But as we are gardeners, and we have fresh peaches from the farmers market (ours are about a 10 days out- we are very excited), we adapted the Moonraker one more time to include fresh peaches and more common ingredients. Our version includes brandy, rye (you can use bourbon), muddled peaches, Cocchi and Absinthe. And if your peaches are not particularly sweet, a touch of sugar may help. The Orchard Moonraker, features overt floral and peach flavors and is a bit less sweet (peach liqueur is very sweet) with a touch of spice and depth from the rye and brandy. We use a little less Cocchi (you can substitute Lillet). The other notable difference is that the drink is cloudy from the muddled peaches. But overall, a tasty cocktail and fun way to enjoy peaches in season.

    Orchard Moonraker cocktail and ingredients.

    As for the name, it has nothing to do with the James Bond movie- the recipe has been around a lot longer. But a bit of internet research doesn’t give much more connection to the cocktail. A Moonraker is the name of a small, uppermost sail on some old ships, but is also a knick-name for some old-time British smugglers. Neither seem to have any real connection to the drink, and if they did it’s lost in time. But “Moonraker” sounds good, and the cocktail tastes good. So we will just have to drink it.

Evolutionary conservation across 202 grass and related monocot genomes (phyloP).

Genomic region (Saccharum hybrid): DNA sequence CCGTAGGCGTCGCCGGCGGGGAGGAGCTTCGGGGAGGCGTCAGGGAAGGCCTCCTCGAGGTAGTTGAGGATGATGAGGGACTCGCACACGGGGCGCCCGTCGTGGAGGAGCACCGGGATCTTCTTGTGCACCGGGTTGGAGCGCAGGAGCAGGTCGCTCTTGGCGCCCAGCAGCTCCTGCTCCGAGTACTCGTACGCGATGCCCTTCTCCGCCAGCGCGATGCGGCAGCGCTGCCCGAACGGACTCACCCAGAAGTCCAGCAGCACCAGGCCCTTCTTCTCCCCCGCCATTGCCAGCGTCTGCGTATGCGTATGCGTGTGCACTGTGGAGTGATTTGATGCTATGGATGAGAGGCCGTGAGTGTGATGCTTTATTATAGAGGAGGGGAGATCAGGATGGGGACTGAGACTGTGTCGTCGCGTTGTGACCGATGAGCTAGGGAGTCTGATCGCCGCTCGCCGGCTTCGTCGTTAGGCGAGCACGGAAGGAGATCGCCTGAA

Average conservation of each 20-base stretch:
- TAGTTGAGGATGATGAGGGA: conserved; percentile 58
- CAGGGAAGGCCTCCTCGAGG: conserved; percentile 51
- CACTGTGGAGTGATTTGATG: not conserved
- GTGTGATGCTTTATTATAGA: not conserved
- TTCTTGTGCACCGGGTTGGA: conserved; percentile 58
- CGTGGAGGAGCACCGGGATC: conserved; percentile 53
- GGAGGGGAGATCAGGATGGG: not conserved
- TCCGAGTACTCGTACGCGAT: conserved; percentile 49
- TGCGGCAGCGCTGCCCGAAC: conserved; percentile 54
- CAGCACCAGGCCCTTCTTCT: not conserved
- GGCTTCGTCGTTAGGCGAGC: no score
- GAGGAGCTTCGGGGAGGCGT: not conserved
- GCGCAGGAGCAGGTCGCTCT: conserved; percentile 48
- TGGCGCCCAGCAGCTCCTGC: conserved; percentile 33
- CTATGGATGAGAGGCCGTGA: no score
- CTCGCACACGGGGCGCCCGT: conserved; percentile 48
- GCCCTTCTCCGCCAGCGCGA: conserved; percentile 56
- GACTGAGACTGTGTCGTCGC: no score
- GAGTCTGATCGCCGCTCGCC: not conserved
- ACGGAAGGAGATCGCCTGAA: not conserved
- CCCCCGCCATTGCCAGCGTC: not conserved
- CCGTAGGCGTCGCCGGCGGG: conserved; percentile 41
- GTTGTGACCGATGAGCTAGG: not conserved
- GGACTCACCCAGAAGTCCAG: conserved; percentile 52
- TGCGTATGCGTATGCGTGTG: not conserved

The Orchard Moonraker: (Moonraker recipe below)

    Ingredients:

    • 1 oz. brandy
    • 1 oz. rye (or bourbon, in a pinch)
    • 1/4 ripe sweet peach, in slices (we like the skins on for extra flavor, but skin the peaches if you like)
    • 1/2 oz. Cocchi Americano or Lillet Blanc
    • 2 dashes Absinthe
    • A few dashes of simple syrup if the peaches are tart.
    • Peach slice, for garnish.

    Assemble:

    1. Add the peach slices to a cocktail shaker and muddle thoroughly.
    2. Add the brandy, rye, Cocchi, Absinthe and ice. Shake well to combine. Taste for sweetness and add a bit of simple syrup, if needed.
    3. Double strain (the peach pulp can be thick) into a chilled cocktail glass or coupe. Garnish with peach slice and serve.